Kaspersky Lab has received a new patent, this time for a method of countering financial cybercrime. The technology enables detection of HTML code injection into a page opened by the client’s browser (a man-in-the-browser attack). The technology’s principle is based on using special Web pages that provoke malware to manifest itself.
Here’s how it works: The creators of financial malware often tune their code to specific banks such that when a client tries to open the bank’s site, the malware detects it and changes the page displayed in the browser as it loads. It modifies the appearance of various Web page elements (such as the input fields) and steals the entered login credentials or changes account numbers so that the user transfers money to other accounts.
Any attempt to inject HTML code into a Web page indicates that a user’s device is almost certainly infected. If it detects such an attempt, a bank can block the transaction in time and prevent the client’s money from being stolen. Given that the man-in-the-browser technology is implemented in almost every family of banking Trojans, its presence may serve as a true infection indicator for the online banking security solution.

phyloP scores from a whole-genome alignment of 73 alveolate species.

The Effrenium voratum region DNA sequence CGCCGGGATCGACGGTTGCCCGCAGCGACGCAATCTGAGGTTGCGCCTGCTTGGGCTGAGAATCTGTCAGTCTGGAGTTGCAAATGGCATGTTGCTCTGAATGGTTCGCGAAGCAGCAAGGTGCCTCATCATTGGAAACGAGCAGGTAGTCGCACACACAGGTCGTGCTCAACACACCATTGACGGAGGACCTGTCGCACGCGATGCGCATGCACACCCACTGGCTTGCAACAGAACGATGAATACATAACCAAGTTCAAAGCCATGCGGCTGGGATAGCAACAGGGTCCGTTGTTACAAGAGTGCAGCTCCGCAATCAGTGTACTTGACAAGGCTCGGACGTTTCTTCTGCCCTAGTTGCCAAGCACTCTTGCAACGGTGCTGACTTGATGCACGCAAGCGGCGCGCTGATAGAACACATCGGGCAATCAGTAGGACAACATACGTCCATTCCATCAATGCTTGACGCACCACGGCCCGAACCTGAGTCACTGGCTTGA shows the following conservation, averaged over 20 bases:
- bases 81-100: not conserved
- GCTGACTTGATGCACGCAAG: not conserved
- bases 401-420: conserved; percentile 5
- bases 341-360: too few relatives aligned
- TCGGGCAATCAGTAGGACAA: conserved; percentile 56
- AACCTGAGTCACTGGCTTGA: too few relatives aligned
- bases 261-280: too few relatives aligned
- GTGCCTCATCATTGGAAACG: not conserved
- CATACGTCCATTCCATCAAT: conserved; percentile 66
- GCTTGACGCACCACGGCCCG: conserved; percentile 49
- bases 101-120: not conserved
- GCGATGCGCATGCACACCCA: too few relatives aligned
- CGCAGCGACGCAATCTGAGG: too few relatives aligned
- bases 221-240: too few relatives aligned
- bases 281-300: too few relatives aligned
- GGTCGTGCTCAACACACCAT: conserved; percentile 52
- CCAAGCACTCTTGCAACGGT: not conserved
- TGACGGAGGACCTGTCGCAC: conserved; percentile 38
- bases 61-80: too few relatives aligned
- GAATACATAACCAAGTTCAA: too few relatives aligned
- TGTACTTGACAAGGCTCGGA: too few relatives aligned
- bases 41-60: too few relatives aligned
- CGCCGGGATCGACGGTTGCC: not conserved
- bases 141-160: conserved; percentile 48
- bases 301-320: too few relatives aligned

Of course, it’s not quite that simple. What if a device is infected, but the malware is tuned to another bank? In that case, if you go to one bank’s site, the malware will not try to make changes to the page and manifest itself.
So: What then? Isn’t that the other bank’s problem? We don’t like that way of thinking. Most financial Trojans use several tools to steal banking credentials. The malware may not change the displayed page, but it can still log all of the victim’s keyboard input or take other malicious actions.
Given that the MitB is implemented in almost every family of banking Trojans, it may serve as an infection indicatorTweet
That is why we decided to create a kind of a honeypot — a banking page that features traits of the websites of many various financial institutions (fragments of HTML code specific to the pages of banks and payment systems). If an infected device reaches the site, the malware mistakes it for a real bank’s website and tries to exploit the man-in-the-browser method. It makes those changes and is immediately detected by our system.
The Kaspersky Clientless Engine uses this technology to protect customers’ accounts from attacks by infected devices. You can find more information about Kaspersky Clientless Engine and the Kaspersky Fraud Prevention platform here.